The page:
What Is Autoimmune Disease?
In a healthy individual, the immune system protects the body against infections. An autoimmune disease is when the immune system attacks the body’s own healthy tissue instead, causing health problems. Common autoimmune disease symptoms are fever and fatigue, while specific symptoms depend on the tissues targeted. Autoimmune disease is far more common in women, accounting about 80% of the cases. The link between the female gender and autoimmune disease is unclear but it could be due to the increased level of hormones especially during pregnancy. There are more than 100 autoimmune diseases. The common ones are type 1 diabetes mellitus, Graves’ disease, inflammatory bowel disease, multiple sclerosis, psoriasis, rheumatoid arthritis and systemic lupus erythematosus.
What Is The Cause Of Autoimmune Disease?
The exact cause of the autoimmune disease remains unknown, but few factors have been identified to trigger it, which are infection, genetics, stress and others.
Certain infectious agents have protein molecules similar to our cells that confuse the immune system, known as molecular mimicry. Besides, an infection provides the inflammatory context that favours the immune response. Thus it is possible for the infection to trigger autoimmune disease. For example, some individuals who recovered from strep throat were later diagnosed with psoriasis, an autoimmune disease that causes thick and scaly patches of skin. Rheumatoid arthritis, another autoimmune disease that affects the joints is triggered by periodontitis and alterations of bacteria in the gut. Other types of autoimmune disease may come from the body trying to fight against cancer, such as scleroderma, a disease that causes hardening of the skin.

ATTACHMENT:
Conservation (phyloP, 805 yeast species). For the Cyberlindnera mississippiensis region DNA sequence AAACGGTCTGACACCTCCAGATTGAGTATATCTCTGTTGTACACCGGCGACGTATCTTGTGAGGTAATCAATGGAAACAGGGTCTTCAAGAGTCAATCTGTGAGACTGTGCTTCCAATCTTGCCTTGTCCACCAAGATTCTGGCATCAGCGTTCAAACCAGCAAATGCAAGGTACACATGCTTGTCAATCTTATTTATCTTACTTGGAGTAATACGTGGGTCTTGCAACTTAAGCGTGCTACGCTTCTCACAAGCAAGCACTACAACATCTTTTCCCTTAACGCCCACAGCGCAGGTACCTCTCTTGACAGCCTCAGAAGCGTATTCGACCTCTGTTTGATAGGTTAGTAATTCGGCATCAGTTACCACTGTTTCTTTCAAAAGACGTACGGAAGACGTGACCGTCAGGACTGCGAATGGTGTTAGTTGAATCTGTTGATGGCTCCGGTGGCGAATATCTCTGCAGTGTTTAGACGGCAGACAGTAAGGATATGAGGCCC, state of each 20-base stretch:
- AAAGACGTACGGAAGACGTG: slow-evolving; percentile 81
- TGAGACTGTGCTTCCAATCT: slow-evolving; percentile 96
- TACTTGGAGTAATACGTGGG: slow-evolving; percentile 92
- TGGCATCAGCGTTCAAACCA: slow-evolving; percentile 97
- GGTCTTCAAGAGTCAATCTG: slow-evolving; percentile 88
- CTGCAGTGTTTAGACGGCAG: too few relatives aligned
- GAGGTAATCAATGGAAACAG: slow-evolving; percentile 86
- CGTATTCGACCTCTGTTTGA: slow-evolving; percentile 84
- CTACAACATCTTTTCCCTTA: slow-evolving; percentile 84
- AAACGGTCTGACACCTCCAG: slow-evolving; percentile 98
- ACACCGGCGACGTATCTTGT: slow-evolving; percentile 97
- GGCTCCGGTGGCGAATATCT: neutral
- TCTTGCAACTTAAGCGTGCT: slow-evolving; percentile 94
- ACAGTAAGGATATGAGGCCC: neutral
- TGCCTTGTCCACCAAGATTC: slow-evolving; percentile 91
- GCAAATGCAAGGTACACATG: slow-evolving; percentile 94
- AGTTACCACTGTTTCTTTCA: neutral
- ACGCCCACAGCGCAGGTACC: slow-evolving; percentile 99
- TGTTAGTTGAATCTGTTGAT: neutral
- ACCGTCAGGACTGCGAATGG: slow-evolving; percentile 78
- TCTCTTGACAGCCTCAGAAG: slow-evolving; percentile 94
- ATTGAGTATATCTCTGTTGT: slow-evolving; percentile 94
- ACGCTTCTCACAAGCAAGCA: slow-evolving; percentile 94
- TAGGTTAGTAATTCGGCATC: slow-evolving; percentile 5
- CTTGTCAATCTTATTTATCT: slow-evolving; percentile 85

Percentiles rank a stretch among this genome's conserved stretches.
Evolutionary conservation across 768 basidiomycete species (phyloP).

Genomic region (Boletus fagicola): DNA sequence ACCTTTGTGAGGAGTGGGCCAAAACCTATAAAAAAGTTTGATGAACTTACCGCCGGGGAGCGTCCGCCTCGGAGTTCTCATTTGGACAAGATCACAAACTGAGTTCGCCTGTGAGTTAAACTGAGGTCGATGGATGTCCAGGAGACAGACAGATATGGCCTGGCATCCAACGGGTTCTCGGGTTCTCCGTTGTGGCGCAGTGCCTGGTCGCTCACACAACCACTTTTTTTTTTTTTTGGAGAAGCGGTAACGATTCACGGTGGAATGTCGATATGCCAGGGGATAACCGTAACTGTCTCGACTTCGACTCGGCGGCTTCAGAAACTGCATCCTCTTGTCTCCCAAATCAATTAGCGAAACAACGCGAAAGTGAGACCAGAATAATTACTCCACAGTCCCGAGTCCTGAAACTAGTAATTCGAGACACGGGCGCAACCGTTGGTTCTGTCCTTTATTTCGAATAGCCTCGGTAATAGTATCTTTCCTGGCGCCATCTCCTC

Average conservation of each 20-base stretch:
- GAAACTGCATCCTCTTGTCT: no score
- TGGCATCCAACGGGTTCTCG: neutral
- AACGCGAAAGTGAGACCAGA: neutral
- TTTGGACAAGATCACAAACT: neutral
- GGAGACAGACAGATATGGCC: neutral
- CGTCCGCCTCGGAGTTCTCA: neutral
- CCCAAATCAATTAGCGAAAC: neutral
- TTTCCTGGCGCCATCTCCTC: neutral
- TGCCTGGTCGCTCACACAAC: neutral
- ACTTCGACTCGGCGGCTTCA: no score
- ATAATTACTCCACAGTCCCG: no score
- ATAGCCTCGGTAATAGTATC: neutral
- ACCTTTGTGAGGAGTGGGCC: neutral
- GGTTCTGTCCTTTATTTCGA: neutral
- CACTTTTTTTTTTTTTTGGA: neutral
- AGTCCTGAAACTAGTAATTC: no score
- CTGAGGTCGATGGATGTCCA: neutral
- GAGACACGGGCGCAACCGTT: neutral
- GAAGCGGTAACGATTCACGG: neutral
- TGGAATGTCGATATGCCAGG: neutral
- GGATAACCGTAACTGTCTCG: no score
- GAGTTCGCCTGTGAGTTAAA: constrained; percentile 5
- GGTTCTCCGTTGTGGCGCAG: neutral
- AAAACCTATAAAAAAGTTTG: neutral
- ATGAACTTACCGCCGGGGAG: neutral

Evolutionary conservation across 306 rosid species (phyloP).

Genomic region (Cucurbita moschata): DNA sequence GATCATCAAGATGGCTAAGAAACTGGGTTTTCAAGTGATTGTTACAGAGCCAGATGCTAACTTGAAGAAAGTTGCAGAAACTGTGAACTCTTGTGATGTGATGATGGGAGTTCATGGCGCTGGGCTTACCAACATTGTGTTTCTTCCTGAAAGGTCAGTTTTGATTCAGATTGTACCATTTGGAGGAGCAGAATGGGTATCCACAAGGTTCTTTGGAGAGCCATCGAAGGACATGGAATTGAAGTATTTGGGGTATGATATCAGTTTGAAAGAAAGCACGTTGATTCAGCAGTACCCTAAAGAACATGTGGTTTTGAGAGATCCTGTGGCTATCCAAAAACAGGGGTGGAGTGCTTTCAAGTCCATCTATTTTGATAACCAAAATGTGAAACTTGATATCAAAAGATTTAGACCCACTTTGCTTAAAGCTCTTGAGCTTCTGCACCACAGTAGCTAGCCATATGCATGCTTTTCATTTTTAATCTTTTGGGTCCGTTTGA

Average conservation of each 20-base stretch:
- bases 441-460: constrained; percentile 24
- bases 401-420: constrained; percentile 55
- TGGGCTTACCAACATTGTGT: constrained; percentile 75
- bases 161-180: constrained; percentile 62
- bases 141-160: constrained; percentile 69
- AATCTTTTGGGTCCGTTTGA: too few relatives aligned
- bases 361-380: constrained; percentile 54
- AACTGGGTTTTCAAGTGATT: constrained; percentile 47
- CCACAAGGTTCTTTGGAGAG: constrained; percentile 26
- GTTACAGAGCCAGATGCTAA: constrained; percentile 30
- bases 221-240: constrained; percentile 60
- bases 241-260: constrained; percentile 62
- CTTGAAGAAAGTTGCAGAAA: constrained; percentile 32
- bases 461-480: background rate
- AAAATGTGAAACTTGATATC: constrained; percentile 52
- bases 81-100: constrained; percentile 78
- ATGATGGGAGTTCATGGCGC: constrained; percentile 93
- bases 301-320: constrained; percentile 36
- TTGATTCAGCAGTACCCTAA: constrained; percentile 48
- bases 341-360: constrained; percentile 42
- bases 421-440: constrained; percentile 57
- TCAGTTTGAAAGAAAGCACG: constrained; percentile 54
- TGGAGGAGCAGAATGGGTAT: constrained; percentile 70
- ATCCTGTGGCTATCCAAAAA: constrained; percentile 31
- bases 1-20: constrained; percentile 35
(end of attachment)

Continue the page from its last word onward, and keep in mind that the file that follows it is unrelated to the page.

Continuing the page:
There is a clear association between genetic and autoimmune disease but still not fully understood. For instance, systemic lupus erythematosus (SLE) and multiple sclerosis are found to run in the family. If a mother has SLE, her daughter has a 1:40 risk to develop the disease, and her son 1:250 risk. However, genetics alone is not enough to cause autoimmune disease. There are family members that were tested positive for lupus-specific DNA and still not get the disease (SLE). It is possible that the cause of the autoimmune disease is based on the ability of the immune system to handle stress. How much stress can the body take before the immune system is off balance? This begs the question, “can stress and anxiety really cause autoimmune disease?”
It seems that stress and anxiety could be a cause of autoimmune disease. A study has found an association between autoimmune diseases and stress-related diseases such as anxiety and post-traumatic stress disorder (PTSD). There are also multiple studies conducted that showed a link between rheumatoid arthritis and PTSD. In fact, women with PTSD are more likely to develop rheumatoid arthritis compared to women without PTSD. Moreover, retrospective studies found that up to 80% of individuals with autoimmune disease reported uncommon emotional stress before the disease onset. It is clear that individuals with stress-related disorders have a significantly increased risk of developing a subsequent autoimmune disease. Although the exact underlying mechanism is not yet known, it is presumed that stress triggers the neuroendocrine hormones, leading to immune dysregulation. This causes an altered or amplified signalling protein (cytokines) which could ultimately result in autoimmune disease. It is unfortunate that not only does stress cause the disease, but the disease itself also causes significant distress to the individuals, creating a vicious cycle. Thus the treatment of autoimmune disease should include stress management to prevent further worsening of immune imbalance.
Other risk factors worth mentioning are cigarette smoking, dietary factors and obesity. Smoking is toxic to the body and is linked to rheumatoid arthritis, SLE, multiple sclerosis and Graves’ disease. High salt intake is believed to alter the gut bacteria, increasing the risk of getting type 1 diabetes mellitus and multiple sclerosis. Obesity places you at risk for rheumatoid arthritis and psoriatic arthritis.